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Majority of clinic visitors did not use condoms

Just over half of those visiting the GU Clinic at Mater Dei Hospital this year played Russian roulette and indulged in unprotected sex, while another 35 per cent admitted to only “sometimes” using a condom, according to the latest figures.

Health Parliamentary Secretary Chris Fearne said in the first eight months of this year, 1,942 patients visited the Genitourinary Clinic.

“Unless we face up to the reality that unprotected sex outside of marriage is commonplace, and unless we discuss this in the open, youngsters are going to get their information from a variety of sources, which are not all validated,” Mr Fearne said when contacted.

This week Mr Fearne visited Freshers Week at the University of Malta to push across this message. He also visited the health promotion stand to endorse the message on safe sex as they distributed condoms to students.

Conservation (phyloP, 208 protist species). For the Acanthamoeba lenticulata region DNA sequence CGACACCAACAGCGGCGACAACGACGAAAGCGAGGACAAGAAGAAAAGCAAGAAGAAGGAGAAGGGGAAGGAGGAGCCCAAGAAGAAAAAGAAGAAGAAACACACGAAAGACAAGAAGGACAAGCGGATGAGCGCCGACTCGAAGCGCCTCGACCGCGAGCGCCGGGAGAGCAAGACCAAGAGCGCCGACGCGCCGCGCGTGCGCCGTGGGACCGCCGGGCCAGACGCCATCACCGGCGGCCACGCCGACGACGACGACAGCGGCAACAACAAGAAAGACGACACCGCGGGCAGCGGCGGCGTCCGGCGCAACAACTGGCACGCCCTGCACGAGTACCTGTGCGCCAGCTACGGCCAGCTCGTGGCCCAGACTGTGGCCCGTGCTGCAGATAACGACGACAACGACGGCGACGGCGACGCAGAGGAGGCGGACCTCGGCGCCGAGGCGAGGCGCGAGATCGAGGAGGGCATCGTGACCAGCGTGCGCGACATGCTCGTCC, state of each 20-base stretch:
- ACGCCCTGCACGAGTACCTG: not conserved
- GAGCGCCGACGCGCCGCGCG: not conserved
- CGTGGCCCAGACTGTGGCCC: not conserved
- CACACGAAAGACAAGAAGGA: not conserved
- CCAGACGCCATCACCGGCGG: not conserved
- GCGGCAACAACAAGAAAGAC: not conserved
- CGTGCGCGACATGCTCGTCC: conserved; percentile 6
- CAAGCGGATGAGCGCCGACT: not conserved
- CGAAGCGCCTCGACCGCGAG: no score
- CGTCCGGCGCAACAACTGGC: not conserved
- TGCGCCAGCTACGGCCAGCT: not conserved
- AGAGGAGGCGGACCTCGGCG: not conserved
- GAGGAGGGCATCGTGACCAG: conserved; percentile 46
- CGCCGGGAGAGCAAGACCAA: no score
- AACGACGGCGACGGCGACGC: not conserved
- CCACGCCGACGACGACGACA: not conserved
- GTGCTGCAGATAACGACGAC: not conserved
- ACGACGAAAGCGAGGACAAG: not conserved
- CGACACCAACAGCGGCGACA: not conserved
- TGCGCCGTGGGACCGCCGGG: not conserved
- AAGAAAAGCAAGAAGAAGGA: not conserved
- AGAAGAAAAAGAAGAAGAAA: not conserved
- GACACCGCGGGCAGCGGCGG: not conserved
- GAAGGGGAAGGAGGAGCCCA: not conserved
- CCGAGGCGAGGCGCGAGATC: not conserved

Youngsters are going to get their information from a variety of sources, which are not all validated

“The message that unprotected sex can lead to sexually transmitted diseases [STDs] and unwanted pregnancies will not come across unless we acknowledge that many young people are promiscuous,” Mr Fearne said.

The availability of condoms in places frequented by young people must be a given, he added, and this had to happen hand in hand with better sex education, and with an honest discussion on the whole situation.

The landscape of STDs for the first eight months of this year is not looking encouraging and figures for the contagious gonorrhoea have already surpassed the whole of last year – 56 cases, compared to 53 in 2014.

The rate of other STDs has remained consistent with 119 cases of chlamydia between January and August, compared to 123 for all of 2014; while there were 39 of syphilis (45 in 2014).

The high rate of casual sex coupled with poor condom use – which emerge from the clinic’s figures year after year – expose a sense of complacency and youngsters’ failure to make sensibly informed decisions.

Last year’s report had highlighted the growing concern on anonymous sex: “In many cases it was impossible to trace the other person to get them checked for STDs since the sex was totally anonymous where no names were exchanged or perhaps remembered.”

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